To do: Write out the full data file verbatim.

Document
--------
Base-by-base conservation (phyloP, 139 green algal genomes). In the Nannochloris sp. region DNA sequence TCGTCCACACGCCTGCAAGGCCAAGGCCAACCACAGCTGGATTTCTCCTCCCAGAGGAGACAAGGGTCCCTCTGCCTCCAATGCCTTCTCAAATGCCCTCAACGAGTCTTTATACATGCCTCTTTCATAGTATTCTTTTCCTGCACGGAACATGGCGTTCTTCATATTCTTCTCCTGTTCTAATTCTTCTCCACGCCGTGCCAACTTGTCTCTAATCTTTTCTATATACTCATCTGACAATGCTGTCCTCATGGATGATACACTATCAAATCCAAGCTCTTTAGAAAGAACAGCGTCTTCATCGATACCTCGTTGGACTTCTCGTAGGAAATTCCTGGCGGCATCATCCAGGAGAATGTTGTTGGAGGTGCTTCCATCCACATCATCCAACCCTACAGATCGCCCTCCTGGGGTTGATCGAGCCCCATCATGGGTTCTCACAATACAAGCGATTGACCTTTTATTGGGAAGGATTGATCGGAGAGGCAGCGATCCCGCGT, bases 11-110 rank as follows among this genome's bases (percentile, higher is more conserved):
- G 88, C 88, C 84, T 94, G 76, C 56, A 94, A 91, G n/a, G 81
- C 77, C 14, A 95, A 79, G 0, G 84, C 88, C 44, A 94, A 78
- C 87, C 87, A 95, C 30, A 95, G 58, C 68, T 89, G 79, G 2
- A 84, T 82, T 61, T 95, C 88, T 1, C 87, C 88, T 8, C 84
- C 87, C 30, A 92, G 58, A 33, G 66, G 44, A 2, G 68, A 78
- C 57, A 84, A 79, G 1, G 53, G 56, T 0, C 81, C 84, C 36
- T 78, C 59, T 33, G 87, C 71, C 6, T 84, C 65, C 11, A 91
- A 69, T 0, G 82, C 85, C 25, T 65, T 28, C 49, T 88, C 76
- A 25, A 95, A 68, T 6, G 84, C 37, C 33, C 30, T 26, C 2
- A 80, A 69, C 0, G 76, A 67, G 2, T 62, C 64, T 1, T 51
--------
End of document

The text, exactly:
Base-by-base conservation (phyloP, 139 green algal genomes). In the Nannochloris sp. region DNA sequence TCGTCCACACGCCTGCAAGGCCAAGGCCAACCACAGCTGGATTTCTCCTCCCAGAGGAGACAAGGGTCCCTCTGCCTCCAATGCCTTCTCAAATGCCCTCAACGAGTCTTTATACATGCCTCTTTCATAGTATTCTTTTCCTGCACGGAACATGGCGTTCTTCATATTCTTCTCCTGTTCTAATTCTTCTCCACGCCGTGCCAACTTGTCTCTAATCTTTTCTATATACTCATCTGACAATGCTGTCCTCATGGATGATACACTATCAAATCCAAGCTCTTTAGAAAGAACAGCGTCTTCATCGATACCTCGTTGGACTTCTCGTAGGAAATTCCTGGCGGCATCATCCAGGAGAATGTTGTTGGAGGTGCTTCCATCCACATCATCCAACCCTACAGATCGCCCTCCTGGGGTTGATCGAGCCCCATCATGGGTTCTCACAATACAAGCGATTGACCTTTTATTGGGAAGGATTGATCGGAGAGGCAGCGATCCCGCGT, bases 11-110 rank as follows among this genome's bases (percentile, higher is more conserved):
- G 88, C 88, C 84, T 94, G 76, C 56, A 94, A 91, G n/a, G 81
- C 77, C 14, A 95, A 79, G 0, G 84, C 88, C 44, A 94, A 78
- C 87, C 87, A 95, C 30, A 95, G 58, C 68, T 89, G 79, G 2
- A 84, T 82, T 61, T 95, C 88, T 1, C 87, C 88, T 8, C 84
- C 87, C 30, A 92, G 58, A 33, G 66, G 44, A 2, G 68, A 78
- C 57, A 84, A 79, G 1, G 53, G 56, T 0, C 81, C 84, C 36
- T 78, C 59, T 33, G 87, C 71, C 6, T 84, C 65, C 11, A 91
- A 69, T 0, G 82, C 85, C 25, T 65, T 28, C 49, T 88, C 76
- A 25, A 95, A 68, T 6, G 84, C 37, C 33, C 30, T 26, C 2
- A 80, A 69, C 0, G 76, A 67, G 2, T 62, C 64, T 1, T 51